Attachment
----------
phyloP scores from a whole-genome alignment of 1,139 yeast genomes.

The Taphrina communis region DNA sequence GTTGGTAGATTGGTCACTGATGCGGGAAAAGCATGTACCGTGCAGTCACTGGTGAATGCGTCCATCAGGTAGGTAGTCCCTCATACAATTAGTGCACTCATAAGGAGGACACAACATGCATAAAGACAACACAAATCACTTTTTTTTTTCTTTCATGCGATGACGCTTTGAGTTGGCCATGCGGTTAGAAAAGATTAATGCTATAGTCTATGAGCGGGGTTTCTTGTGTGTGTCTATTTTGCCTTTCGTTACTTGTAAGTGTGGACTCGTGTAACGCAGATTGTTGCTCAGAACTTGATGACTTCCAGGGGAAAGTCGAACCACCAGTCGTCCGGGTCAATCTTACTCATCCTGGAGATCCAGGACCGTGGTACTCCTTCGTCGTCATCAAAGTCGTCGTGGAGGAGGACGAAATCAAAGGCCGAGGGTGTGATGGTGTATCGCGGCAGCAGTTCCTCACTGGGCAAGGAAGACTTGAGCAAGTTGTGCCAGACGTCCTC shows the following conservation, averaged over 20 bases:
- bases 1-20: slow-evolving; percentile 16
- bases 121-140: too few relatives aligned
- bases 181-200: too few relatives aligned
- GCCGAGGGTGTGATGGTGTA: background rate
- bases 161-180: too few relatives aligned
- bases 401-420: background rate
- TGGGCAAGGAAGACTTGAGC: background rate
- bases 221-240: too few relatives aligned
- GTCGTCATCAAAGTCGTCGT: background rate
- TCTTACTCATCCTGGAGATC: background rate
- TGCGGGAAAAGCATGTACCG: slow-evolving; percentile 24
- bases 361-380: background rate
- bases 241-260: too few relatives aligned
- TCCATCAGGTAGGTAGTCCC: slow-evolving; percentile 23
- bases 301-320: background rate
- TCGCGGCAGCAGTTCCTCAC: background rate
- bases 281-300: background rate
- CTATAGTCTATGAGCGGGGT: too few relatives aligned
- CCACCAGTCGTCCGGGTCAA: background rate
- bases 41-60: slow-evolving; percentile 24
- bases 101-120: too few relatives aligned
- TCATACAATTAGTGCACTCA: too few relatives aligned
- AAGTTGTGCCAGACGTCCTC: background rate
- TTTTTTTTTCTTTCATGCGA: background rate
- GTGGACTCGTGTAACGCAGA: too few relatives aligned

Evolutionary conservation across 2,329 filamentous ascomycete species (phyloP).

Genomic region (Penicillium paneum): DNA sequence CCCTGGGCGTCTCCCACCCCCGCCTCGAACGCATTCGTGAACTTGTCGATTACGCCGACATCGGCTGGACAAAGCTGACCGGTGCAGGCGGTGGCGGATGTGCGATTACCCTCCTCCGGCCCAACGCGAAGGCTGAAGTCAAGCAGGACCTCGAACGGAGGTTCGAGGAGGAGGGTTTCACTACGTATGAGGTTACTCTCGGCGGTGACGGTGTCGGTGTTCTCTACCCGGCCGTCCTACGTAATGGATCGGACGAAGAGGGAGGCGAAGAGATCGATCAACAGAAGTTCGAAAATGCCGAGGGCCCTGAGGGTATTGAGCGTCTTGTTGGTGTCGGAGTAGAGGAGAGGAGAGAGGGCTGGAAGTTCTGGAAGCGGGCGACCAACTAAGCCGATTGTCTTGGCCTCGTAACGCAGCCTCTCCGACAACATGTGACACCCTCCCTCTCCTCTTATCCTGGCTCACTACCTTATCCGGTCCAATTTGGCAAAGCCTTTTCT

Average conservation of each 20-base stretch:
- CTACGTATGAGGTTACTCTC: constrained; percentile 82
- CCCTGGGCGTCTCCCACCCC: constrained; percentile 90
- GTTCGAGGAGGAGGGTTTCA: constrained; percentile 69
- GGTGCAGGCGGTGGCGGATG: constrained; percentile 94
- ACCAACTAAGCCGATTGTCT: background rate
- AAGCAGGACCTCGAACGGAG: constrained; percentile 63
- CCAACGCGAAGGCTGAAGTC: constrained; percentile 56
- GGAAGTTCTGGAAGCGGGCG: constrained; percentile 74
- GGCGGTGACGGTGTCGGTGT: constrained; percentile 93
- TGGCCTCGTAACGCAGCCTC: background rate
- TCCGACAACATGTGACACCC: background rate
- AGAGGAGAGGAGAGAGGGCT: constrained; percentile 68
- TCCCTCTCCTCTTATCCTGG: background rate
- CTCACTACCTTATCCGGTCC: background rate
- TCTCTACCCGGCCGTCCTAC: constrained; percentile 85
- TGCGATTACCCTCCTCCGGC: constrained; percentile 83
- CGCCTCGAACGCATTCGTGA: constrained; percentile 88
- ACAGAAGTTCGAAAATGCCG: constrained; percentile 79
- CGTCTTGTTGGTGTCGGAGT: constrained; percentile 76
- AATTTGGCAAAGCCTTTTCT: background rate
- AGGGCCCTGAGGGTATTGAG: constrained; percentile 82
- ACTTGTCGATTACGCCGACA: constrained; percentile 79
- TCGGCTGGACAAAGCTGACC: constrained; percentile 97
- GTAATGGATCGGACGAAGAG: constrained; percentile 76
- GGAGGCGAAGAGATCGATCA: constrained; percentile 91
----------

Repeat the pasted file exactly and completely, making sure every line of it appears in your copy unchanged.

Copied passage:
phyloP scores from a whole-genome alignment of 1,139 yeast genomes.

The Taphrina communis region DNA sequence GTTGGTAGATTGGTCACTGATGCGGGAAAAGCATGTACCGTGCAGTCACTGGTGAATGCGTCCATCAGGTAGGTAGTCCCTCATACAATTAGTGCACTCATAAGGAGGACACAACATGCATAAAGACAACACAAATCACTTTTTTTTTTCTTTCATGCGATGACGCTTTGAGTTGGCCATGCGGTTAGAAAAGATTAATGCTATAGTCTATGAGCGGGGTTTCTTGTGTGTGTCTATTTTGCCTTTCGTTACTTGTAAGTGTGGACTCGTGTAACGCAGATTGTTGCTCAGAACTTGATGACTTCCAGGGGAAAGTCGAACCACCAGTCGTCCGGGTCAATCTTACTCATCCTGGAGATCCAGGACCGTGGTACTCCTTCGTCGTCATCAAAGTCGTCGTGGAGGAGGACGAAATCAAAGGCCGAGGGTGTGATGGTGTATCGCGGCAGCAGTTCCTCACTGGGCAAGGAAGACTTGAGCAAGTTGTGCCAGACGTCCTC shows the following conservation, averaged over 20 bases:
- bases 1-20: slow-evolving; percentile 16
- bases 121-140: too few relatives aligned
- bases 181-200: too few relatives aligned
- GCCGAGGGTGTGATGGTGTA: background rate
- bases 161-180: too few relatives aligned
- bases 401-420: background rate
- TGGGCAAGGAAGACTTGAGC: background rate
- bases 221-240: too few relatives aligned
- GTCGTCATCAAAGTCGTCGT: background rate
- TCTTACTCATCCTGGAGATC: background rate
- TGCGGGAAAAGCATGTACCG: slow-evolving; percentile 24
- bases 361-380: background rate
- bases 241-260: too few relatives aligned
- TCCATCAGGTAGGTAGTCCC: slow-evolving; percentile 23
- bases 301-320: background rate
- TCGCGGCAGCAGTTCCTCAC: background rate
- bases 281-300: background rate
- CTATAGTCTATGAGCGGGGT: too few relatives aligned
- CCACCAGTCGTCCGGGTCAA: background rate
- bases 41-60: slow-evolving; percentile 24
- bases 101-120: too few relatives aligned
- TCATACAATTAGTGCACTCA: too few relatives aligned
- AAGTTGTGCCAGACGTCCTC: background rate
- TTTTTTTTTCTTTCATGCGA: background rate
- GTGGACTCGTGTAACGCAGA: too few relatives aligned

Evolutionary conservation across 2,329 filamentous ascomycete species (phyloP).

Genomic region (Penicillium paneum): DNA sequence CCCTGGGCGTCTCCCACCCCCGCCTCGAACGCATTCGTGAACTTGTCGATTACGCCGACATCGGCTGGACAAAGCTGACCGGTGCAGGCGGTGGCGGATGTGCGATTACCCTCCTCCGGCCCAACGCGAAGGCTGAAGTCAAGCAGGACCTCGAACGGAGGTTCGAGGAGGAGGGTTTCACTACGTATGAGGTTACTCTCGGCGGTGACGGTGTCGGTGTTCTCTACCCGGCCGTCCTACGTAATGGATCGGACGAAGAGGGAGGCGAAGAGATCGATCAACAGAAGTTCGAAAATGCCGAGGGCCCTGAGGGTATTGAGCGTCTTGTTGGTGTCGGAGTAGAGGAGAGGAGAGAGGGCTGGAAGTTCTGGAAGCGGGCGACCAACTAAGCCGATTGTCTTGGCCTCGTAACGCAGCCTCTCCGACAACATGTGACACCCTCCCTCTCCTCTTATCCTGGCTCACTACCTTATCCGGTCCAATTTGGCAAAGCCTTTTCT

Average conservation of each 20-base stretch:
- CTACGTATGAGGTTACTCTC: constrained; percentile 82
- CCCTGGGCGTCTCCCACCCC: constrained; percentile 90
- GTTCGAGGAGGAGGGTTTCA: constrained; percentile 69
- GGTGCAGGCGGTGGCGGATG: constrained; percentile 94
- ACCAACTAAGCCGATTGTCT: background rate
- AAGCAGGACCTCGAACGGAG: constrained; percentile 63
- CCAACGCGAAGGCTGAAGTC: constrained; percentile 56
- GGAAGTTCTGGAAGCGGGCG: constrained; percentile 74
- GGCGGTGACGGTGTCGGTGT: constrained; percentile 93
- TGGCCTCGTAACGCAGCCTC: background rate
- TCCGACAACATGTGACACCC: background rate
- AGAGGAGAGGAGAGAGGGCT: constrained; percentile 68
- TCCCTCTCCTCTTATCCTGG: background rate
- CTCACTACCTTATCCGGTCC: background rate
- TCTCTACCCGGCCGTCCTAC: constrained; percentile 85
- TGCGATTACCCTCCTCCGGC: constrained; percentile 83
- CGCCTCGAACGCATTCGTGA: constrained; percentile 88
- ACAGAAGTTCGAAAATGCCG: constrained; percentile 79
- CGTCTTGTTGGTGTCGGAGT: constrained; percentile 76
- AATTTGGCAAAGCCTTTTCT: background rate
- AGGGCCCTGAGGGTATTGAG: constrained; percentile 82
- ACTTGTCGATTACGCCGACA: constrained; percentile 79
- TCGGCTGGACAAAGCTGACC: constrained; percentile 97
- GTAATGGATCGGACGAAGAG: constrained; percentile 76
- GGAGGCGAAGAGATCGATCA: constrained; percentile 91